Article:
The Preda­tor Free New Zealand trust was set up by Fen­wick with DoC back­ing in 2013 to help co-or­di­nate vol­un­tary, iwi and landowner con­ser­va­tion ef­forts around the coun­try. So far, it has mapped 800 com­mu­nity trap­ping and pest-con­trol groups. “We reckon 200,000 New Zealan­ders have done some kind of vol­un­tary work for con­ser­va­tion in the past 12 months,” says Fen­wick.

The fi­nal push that hoisted New Zealand’s en­dan­gered species on to the po­lit­i­cal agenda came with the de­vel­op­ment by DoC of a busi­ness case tai­lored to ap­peal to Cab­i­net deal­maker Steven Joyce. The doc­u­ment tot­ted up the on­go­ing cost of preda­tor con­trol ($94 mil­lion a year, 70% of which is spent killing TB-car­ry­ing pos­sums that threaten agri­cul­ture) and agri­cul­tural losses caused by pests ($52 mil­lion a year). It pushed the idea of an “in­vest­ment ap­proach” to con­ser­va­tion, with “busi­ness fund­ing and en­tre­pre­neur­ial pace” aug­ment­ing the coun­try’s long his­tory of preda­tor con­trol. By set­ting up a pub­lic-pri­vate part­ner­ship named Preda­tor Free New Zealand to act as “part pro­moter, part bro­ker and part in­vestor”, phil­an­thropic and cor­po­rate fund­ing and com­mu­nity ef­fort could be lever­aged to de­velop faster and more ef­fi­cient meth­ods of purg­ing the land of pests.

The plan en­vis­ages that for ev­ery $1 of Gov­ern­ment money, $2 of pri­vate-sec­tor money will be stumped up. US-based busi­ness­man Chris Lid­dell, who chairs the Next Foun­da­tion, sup­ports the pro­posed model and hopes it will draw more pri­vate phil­an­thropic money out of the wood­work. And he says the preda­tor-free goal has been “no­ticed” in the US, where he has had pre­lim­i­nary con­ver­sa­tions with two or three po­ten­tial fun­ders.

“I have started talk­ing to foun­da­tions and say­ing, ‘If you want to spend some money in a coun­try which has got a big na­tional goal, where … there is no cor­rup­tion and a high de­gree of in­tegrity, and cre­ate a very pos­i­tive en­vi­ron­men­tal im­pact, then you should look at New Zealand.”


“I think ev­ery New Zealan­der who wakes up and hears a tui in the back gar­den thinks, ‘Wow, I’m proud to be a Kiwi’ … This is about our iden­tity,” says San­son. “We are the only coun­try in the world that’s a land of birds, and in 1880 when we brought those stoats in, we just did so much dam­age. Peo­ple want that coun­try back. We will be ul­ti­mately the Gala­pa­gos of the world if we can do this.”

But it’s a mon­u­men­tal “if”.

As Rus­sell wrote in Bio­Sci­ence, “50 years of pioneer­ing and per­sis­tent ef­fort” in which New Zealand has eradicated all in­tro­duced mam­mals from 100 of its off­shore is­lands “has still only in­creased the pest-free is­land area from 0.5% to just 10%”. Eco-sanc­tu­ar­ies ac­count for just 0.2% of New Zealand’s main­land, and rely on in­ten­sive trap­ping and poi­son­ing.

For now, the only method avail­able for large-scale preda­tor con­trol is drop­ping 1080 from he­li­copters over re­mote un­pop­u­lated ar­eas of bush. It is highly ef­fec­tive, but it gen­er­ally doesn’t achieve 100% erad­i­ca­tion and preda­tors rein­vade over time – although a trial is planned by Zip to see if a com­plete knock­out can be achieved by en­tic­ing the an­i­mals with two non-toxic pre-feeds fol­lowed by heav­ier sow­ing of the poi­son baits.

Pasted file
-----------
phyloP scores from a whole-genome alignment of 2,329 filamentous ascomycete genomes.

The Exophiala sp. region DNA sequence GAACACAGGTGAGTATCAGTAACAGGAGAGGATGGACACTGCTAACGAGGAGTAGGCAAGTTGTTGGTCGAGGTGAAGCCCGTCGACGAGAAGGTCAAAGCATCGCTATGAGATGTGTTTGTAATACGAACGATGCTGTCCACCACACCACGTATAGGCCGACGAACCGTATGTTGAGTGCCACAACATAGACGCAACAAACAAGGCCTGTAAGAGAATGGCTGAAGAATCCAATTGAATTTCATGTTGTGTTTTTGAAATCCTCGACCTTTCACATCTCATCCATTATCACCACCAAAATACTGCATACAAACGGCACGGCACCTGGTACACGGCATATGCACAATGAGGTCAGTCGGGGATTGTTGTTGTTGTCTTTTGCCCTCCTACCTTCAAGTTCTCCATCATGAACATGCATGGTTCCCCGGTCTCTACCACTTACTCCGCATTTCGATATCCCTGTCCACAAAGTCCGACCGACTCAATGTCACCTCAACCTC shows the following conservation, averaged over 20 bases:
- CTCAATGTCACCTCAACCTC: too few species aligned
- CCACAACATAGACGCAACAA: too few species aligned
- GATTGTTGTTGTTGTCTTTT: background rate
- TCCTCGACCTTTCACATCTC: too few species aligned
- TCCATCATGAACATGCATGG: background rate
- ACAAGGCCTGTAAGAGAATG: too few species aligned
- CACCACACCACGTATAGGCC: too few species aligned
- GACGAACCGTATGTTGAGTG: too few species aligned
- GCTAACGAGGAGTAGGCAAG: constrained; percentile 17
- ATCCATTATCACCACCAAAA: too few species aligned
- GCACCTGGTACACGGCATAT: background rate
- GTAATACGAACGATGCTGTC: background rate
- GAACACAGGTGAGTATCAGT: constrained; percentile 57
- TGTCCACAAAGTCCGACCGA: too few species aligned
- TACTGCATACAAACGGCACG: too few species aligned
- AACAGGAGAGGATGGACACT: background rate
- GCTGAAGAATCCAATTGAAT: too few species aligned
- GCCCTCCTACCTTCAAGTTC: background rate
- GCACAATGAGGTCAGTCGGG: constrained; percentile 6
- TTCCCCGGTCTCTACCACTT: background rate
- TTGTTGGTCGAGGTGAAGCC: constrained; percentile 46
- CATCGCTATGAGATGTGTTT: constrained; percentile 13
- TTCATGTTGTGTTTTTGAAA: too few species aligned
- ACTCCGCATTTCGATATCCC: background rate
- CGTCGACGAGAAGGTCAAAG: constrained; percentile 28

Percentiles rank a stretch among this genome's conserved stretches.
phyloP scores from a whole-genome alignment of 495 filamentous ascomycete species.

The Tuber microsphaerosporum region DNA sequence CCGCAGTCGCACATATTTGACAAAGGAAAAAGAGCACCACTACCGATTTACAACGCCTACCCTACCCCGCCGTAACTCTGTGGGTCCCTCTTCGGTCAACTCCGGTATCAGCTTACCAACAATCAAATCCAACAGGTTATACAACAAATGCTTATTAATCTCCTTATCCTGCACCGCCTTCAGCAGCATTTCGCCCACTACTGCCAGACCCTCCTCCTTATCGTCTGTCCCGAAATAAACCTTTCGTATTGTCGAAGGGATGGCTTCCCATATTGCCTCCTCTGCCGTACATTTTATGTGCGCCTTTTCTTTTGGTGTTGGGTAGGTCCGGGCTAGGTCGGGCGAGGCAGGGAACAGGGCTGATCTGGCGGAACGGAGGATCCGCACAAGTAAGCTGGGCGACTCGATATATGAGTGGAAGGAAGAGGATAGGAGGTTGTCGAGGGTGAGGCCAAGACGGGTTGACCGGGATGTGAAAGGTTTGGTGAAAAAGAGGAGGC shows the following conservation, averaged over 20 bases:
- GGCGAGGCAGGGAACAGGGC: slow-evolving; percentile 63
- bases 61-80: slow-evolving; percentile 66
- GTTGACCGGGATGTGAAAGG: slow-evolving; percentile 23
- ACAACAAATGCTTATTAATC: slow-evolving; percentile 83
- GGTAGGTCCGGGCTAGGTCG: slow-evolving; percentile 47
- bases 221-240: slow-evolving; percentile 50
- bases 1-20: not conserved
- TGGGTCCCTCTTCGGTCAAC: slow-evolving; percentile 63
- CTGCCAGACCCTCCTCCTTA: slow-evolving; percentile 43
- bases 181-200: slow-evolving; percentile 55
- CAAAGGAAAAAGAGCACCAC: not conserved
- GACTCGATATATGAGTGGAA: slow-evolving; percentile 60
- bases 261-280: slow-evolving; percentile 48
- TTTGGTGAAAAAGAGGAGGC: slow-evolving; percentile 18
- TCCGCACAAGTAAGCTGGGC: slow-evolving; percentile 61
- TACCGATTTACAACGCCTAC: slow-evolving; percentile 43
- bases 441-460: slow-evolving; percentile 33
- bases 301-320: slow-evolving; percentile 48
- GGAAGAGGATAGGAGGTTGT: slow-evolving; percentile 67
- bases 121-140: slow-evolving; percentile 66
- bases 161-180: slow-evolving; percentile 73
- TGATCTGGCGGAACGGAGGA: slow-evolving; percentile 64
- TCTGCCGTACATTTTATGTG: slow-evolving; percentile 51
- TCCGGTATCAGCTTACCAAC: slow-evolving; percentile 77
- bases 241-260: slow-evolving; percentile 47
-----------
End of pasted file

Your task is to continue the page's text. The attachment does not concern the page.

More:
“We will be ul­ti­mately the Gala­pa­gos of the world if we can do this.”

The an­ti­co­ag­u­lant brod­i­fa­coum is used in off­shore is­lands to achieve to­tal elim­i­na­tion of rats, but it builds up in the en­vi­ron­ment so can’t be used re­peat­edly and is not per­mit­ted aeri­ally in un­fenced ar­eas on the main­land. A re­cently de­vel­oped poi­son, PAPP (para-amino­pro­pio­phe­none), is an ef­fec­tive and hu­mane killer of stoats and cats, but it is not reg­is­tered for aerial dis­tri­bu­tion over large ar­eas.


In­no­va­tive Wellington com­pany Good Na­ture has de­vel­oped self-re­set­ting traps – but a quick glance at a map of Fiord­land or Kahu­rangi Na­tional Park is a sober­ing re­minder that even such a highly ef­fi­cient trap is no match for the preda­tors that rule our vast back coun­try.

If the war on pests is to be won, new weaponry is es­sen­tial. Some of the lead­ing work to im­prove the ar­moury is be­ing done from a cramped of­fice near Lin­coln Univer­sity by sci­en­tists Elaine Mur­phy, Tim Sjoberg and Tom Agnew of Zip.

They are ex­per­i­ment­ing with an ar­ray of meth­ods that could lead to the de­vel­op­ment of “su­per-lures” that would work as

high-tech Pied Pipers, draw­ing pests from across a wide area to traps. They have dis­cov­ered, for in­stance, that a tiny piece of dacron taken from the bed­ding of a cap­tive stoat will draw other stoats. Other sci­en­tists have found that fe­male pos­sum urine at­tracts other pos­sums.

The sci­en­tific chal­lenge is to iden­tify the volatile com­pounds that make up those smells, then syn­the­sise them cheaply so that they can work as long-life lures in com­bi­na­tion with self-re­set­ting traps.